The diversity of the songs from each other also makes a mouth-watering tempting across the album, the roaring pop flames of Embrace The Limitless within a swirling pool of electronic light and the electro rock marauding of Orpheus straight away adding to the rich landscape of the album. The pair permeates every pore and synapse with their simultaneously raw and polished beauty before making away for another major pinnacle in nothing but mountainous highs. Domination Game is a warrior of a song, its sinews charged and rippling on the rhythms and battle hardened riffs which bring the track to bear on senses and imagination. Within their cage the vocals stalk and light thoughts with their own specific intent. It is a confrontation in many ways but one where the fire of passion and searing melodies temper any pungent emotion poised to unleash its venom. It is an outstanding slice of ingenuity with not for the first or last time, an eighties synth/indie pop breath within its metallic canvas.

The pair of Peacekeeper and It’s A Wonder impress instantly but take a little longer than other songs to reveal their full hypnotic beauty and toxicity, though there is no particular reason why it is so. The first of the two reminds in small ways of fellow Australians Circles as well as UAE band Absolace as it explores its deep emotional depths with a slow expansive wash of heart sculpted reflection whilst its successor stakes its narrative out on another raging surge of crushing rhythms and senses entangling riffs and bewitching grooves. The song is another stunning spike in an unrelenting line of pure brilliance across V, a track which casts its own unique epic tale of light and shadows within the triumphant broad narrative of the album. It has an unrelenting evolution to its premise too, a horde of styles and flavours unleashed so that as many songs, it feel so much bigger, longer, and lingering than the mere five minutes it needs to capture the passions.

The industrialised air of The Morning Light around a symphonically embracing melodic bathing of invention is followed by the brilliant piano and vocal incitement of Summer Always Comes Again. Poetic strings wrap the song in their evocative flourishes as the song grows into another major treat of the album. Estrin has been likened to Duran Duran’s Simon LeBon by Deftones’ Chino Moreno, which you can understand but here song and vocal style is sheer Julian Cope, both aspects a pleasing resemblance of the great arguably undervalued man. It makes the song glow as a piece, and that essence also seeps vibrantly into the closing metallic pop excellence of the closing Seasons Of Age. It is an inferno of pop majesty and metal causticity, combining for a final exceptional summit of a sensational album.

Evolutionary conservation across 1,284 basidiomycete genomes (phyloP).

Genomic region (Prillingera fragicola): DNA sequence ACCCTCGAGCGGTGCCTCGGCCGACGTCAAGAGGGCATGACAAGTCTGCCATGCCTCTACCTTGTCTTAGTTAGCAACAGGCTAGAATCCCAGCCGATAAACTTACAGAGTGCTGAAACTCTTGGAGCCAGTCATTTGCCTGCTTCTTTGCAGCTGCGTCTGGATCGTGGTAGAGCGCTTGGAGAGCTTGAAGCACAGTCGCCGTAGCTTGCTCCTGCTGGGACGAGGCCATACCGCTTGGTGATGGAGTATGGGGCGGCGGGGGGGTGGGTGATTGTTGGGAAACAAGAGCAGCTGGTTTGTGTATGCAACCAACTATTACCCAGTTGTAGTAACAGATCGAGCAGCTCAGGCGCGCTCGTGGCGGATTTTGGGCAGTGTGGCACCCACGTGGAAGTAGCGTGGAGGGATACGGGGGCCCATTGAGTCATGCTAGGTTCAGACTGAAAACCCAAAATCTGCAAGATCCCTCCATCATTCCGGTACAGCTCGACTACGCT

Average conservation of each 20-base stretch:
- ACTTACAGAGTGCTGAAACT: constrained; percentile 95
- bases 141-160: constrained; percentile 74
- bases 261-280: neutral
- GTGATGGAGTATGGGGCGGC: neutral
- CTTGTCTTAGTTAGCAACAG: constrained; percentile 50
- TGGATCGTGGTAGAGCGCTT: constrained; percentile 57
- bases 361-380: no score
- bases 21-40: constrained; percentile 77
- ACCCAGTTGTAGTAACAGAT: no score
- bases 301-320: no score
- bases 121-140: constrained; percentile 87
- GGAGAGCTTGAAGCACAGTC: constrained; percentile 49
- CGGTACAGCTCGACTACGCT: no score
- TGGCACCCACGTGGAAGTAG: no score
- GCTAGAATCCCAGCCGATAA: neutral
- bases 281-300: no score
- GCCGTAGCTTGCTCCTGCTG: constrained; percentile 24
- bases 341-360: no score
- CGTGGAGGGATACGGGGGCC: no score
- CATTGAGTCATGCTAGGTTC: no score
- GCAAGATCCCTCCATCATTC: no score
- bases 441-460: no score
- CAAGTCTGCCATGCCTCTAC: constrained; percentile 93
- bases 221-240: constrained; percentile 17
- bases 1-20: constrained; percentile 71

To be honest only ears not words can truly relay the quality and brilliance of V and everyone behind it, so a recommendation to go explore a definite album of the year contender just cannot be forceful enough. In fact you might as well give the title to Voyager now as it is going to take something very special to eclipse their triumph.

V is available now digitally and physically via Bandcamp at: http://voyager.bandcamp.com/



RingMaster 03/06/2014

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Young Knives – Sick Octave


Unpredictability and imagination not forgetting compelling ingenuity has always fuelled the sounds and invention of Young Knives, their unique blend of post punk and indie pop never low on surprises and persistently high on infectiousness and experimentation. The UK band’s new and fourth album Sick Octave as expected is no departure from that intent but takes the exploration and experimentation of their songwriting to new riveting heights. Taking further the challenging enterprise which has been hinted at on previous albums through songs like Tailors, I Can Hardly See Them, and Storm Clouds, the trio dives head first into a hungry invention which maybe ebbs and flows a little in its success but undoubtedly emerges within the new release as an ultimately magnetic adventure.

Financed through Kickstarter, the wholly DIY made album is a mesmeric landscape of striking and seductive persuasion, one which tests and pushes limits for band and listener but rewards richly, especially the more time  you spend in its taunting arms. There are moments and tracks where quizzical expressions find a home on the face but even in those less persuasive times the Young Knives leaves a temptation which ensures you feel a need to explore just that little more. Whether Sick Octave will find the success and responses of previous albums such as their debut Voices of Animals and Men of 2006 and Superabundance two years later, amongst certainly more fair weather fans is debatable but for those with an already waiting appetite for the band’s deeper aural research it is a release which potently satisfies.